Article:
The annual incidence of spinal cord injury (SCI) is up to 40 cases per million.1 Most of these patients develop neurogenic lower urinary tract dysfunction (NLUTD).2 Mortality due to urological complications has decreased over recent years;3 due to meticulous attention to the kidneys and bladder. Long-term urological follow-up is needed to optimise the bladder by low-pressure filling and complete bladder emptying. Restoration of continence is a goal for improved quality of life.4 SCI patients are best managed in a SCI centre with integrated facilities for rehabilitation and a multidisciplinary approach: involving urologists, rehabilitation specialists, specialist nurses and physiotherapists etc.5 Although it is agreed that patients with NLUTD should have regular follow-up, there is little concusses how this should be monitored over the long-term to detect urological complications.6

We conducted a survey of SCI units in 2004 to evaluate the long-term urological management of SCI patients in the United Kingdom and Eire, which showed a considerable variation in urological practice among SCI centres in the United Kingdom and Eire.7 Since then guidelines have been published on the management of NLUTD, and NLUTD in association with SCI. These include the European Association of Urology (EAU) guidelines for management of NLUTD,4 proposed British guidelines for the urological management of patients with SCI5 and the consortium for spinal cord medicine in the United States.8

There seems to be a consensus among all the guidelines on the immediate and short-term management of SCI patients as is the agreement for the need for lifelong follow-up to preserve renal function, prevent complications, promote continence and improve quality of life.4, 5 However, the frequency of follow-up and investigations undertaken reveal considerable variation among these guidelines.

We conducted a repeat survey of 12 SCI units in the United Kingdom and Eire on their current neuro-urological practice on the long-term follow-up of SCI patients and evaluated the change in management over the years in the light of EAU guidelines on NLUTD and proposed British guidelines.

Materials and methods

We sent the same questionnaire as in the earlier study7 to the consultant urologists at the 12 SCI centres in the United Kingdom and Ireland (Appendix). If the filled questionnaire was not received after 1 month, a second questionnaire was sent. Not receiving the questionnaire the second time a telephone contact was made and a third questionnaire was sent. A further telephonic contact was made for information on general setup.

The questionnaire addressed the general setup, management of urinary tract infections, outpatient follow-up, upper tract surveillance and urodynamics.


There was a 100% reply rate (12/12). Eight SCI centres replied on the receipt of the first questionnaire. The SCI centres contacted are listed in Table 1.

Table 1 An alphabetical list of SCI centres in the United Kingdom and Eire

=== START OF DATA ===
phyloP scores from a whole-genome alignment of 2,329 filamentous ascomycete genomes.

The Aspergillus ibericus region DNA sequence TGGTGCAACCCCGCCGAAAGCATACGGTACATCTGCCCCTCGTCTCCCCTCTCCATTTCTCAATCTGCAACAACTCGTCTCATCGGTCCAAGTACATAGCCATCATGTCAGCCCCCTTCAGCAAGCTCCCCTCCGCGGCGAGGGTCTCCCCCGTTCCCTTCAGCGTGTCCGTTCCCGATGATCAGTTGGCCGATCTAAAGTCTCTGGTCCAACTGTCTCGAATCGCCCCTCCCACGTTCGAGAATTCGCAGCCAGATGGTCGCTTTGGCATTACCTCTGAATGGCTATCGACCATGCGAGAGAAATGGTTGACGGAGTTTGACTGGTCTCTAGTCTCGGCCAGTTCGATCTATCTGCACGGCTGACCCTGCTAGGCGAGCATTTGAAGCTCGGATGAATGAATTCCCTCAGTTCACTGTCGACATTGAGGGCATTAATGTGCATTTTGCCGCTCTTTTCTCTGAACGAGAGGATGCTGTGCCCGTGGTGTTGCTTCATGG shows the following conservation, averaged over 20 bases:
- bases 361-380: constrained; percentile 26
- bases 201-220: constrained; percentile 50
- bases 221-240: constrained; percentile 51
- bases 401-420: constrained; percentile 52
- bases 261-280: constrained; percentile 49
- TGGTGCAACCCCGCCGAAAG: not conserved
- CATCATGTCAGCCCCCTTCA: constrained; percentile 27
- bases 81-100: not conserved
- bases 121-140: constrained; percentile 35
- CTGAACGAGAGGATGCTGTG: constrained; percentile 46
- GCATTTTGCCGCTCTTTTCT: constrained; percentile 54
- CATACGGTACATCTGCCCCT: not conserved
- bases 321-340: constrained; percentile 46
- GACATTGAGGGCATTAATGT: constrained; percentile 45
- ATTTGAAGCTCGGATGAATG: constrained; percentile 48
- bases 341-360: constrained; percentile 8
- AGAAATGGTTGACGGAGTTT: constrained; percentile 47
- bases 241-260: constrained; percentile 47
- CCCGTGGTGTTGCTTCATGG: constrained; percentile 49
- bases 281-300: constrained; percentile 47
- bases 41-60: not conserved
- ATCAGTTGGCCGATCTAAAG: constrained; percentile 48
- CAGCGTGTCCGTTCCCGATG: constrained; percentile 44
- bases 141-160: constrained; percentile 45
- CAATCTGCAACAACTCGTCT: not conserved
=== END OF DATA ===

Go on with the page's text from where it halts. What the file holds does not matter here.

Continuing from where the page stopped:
General setup

Overall, 12 urology consultants cover the spinal injury units. Three consultants work full time and nine work part time. Six units do not have a urology registrar, five have one registrar and one has two registrars. Six units employ urology nurse specialists, with a total of 13 nurse specialists in all units. The maximum number of nurse specialists in a unit was four.

The number of acute and rehabilitation beds in the SCI centres range from 28 to 113 (mean 50.5). National SCI centre, Stoke Mandeville has the largest number of beds. All SCI centres offer regular outpatients follow-up and urological surgery as appropriate at either the SCI centre or the affiliated hospital.

Urology outpatient review

In eight SCI units, the follow-up is performed by urologists. In three units, follow-up for SCI patients is performed by the rehabilitation team and referred to urology for intervention. One unit shares the follow-up with rehabilitation team.

Seven units offer annual urological review to patients with suprasacral lesions. The remaining five units did not comment separately on the follow-up of suprasacral and infrasacral lesions. Patients with infrasacral lesions are seen annually in four units, 18 monthly in one unit and 2 yearly in two units.

Table 2 gives a comparison of current outpatients follow-up in SCI units with the previous survey in 2004.4 The recommended outpatient follow-up as per EAU and proposed British guidelines is also shown.

Table 2 Frequency of outpatient follow-up in spinal injury units

Renal tract imaging

All units undertake renal tract imaging in the follow-up of SCI patients (Table 3). Seven units perform ultrasound kidney, ureters and bladder (KUB), three units perform ultrasound and X-ray KUB, one unit performs ultrasound KUB or intravenous urography and one unit performs a baseline and 3 yearly renogram, in addition to ultrasound KUB.

Table 3 Frequency of upper tract surveillance in spinal injury units

In suprasacral lesions, 10 units perform annual upper tract imaging, 1 unit after initial annual imaging performs 2 yearly imaging and on1 unit performs 1–3 yearly imaging. In infrasacral lesions, seven units perform annual imaging, one initially annually then 2 yearly, one 18 monthly, one 2 yearly and one 1–3 yearly. One unit decides on imaging according to patient’s clinical presentation. Table 3 provides a comparison between the surveys and the guidelines.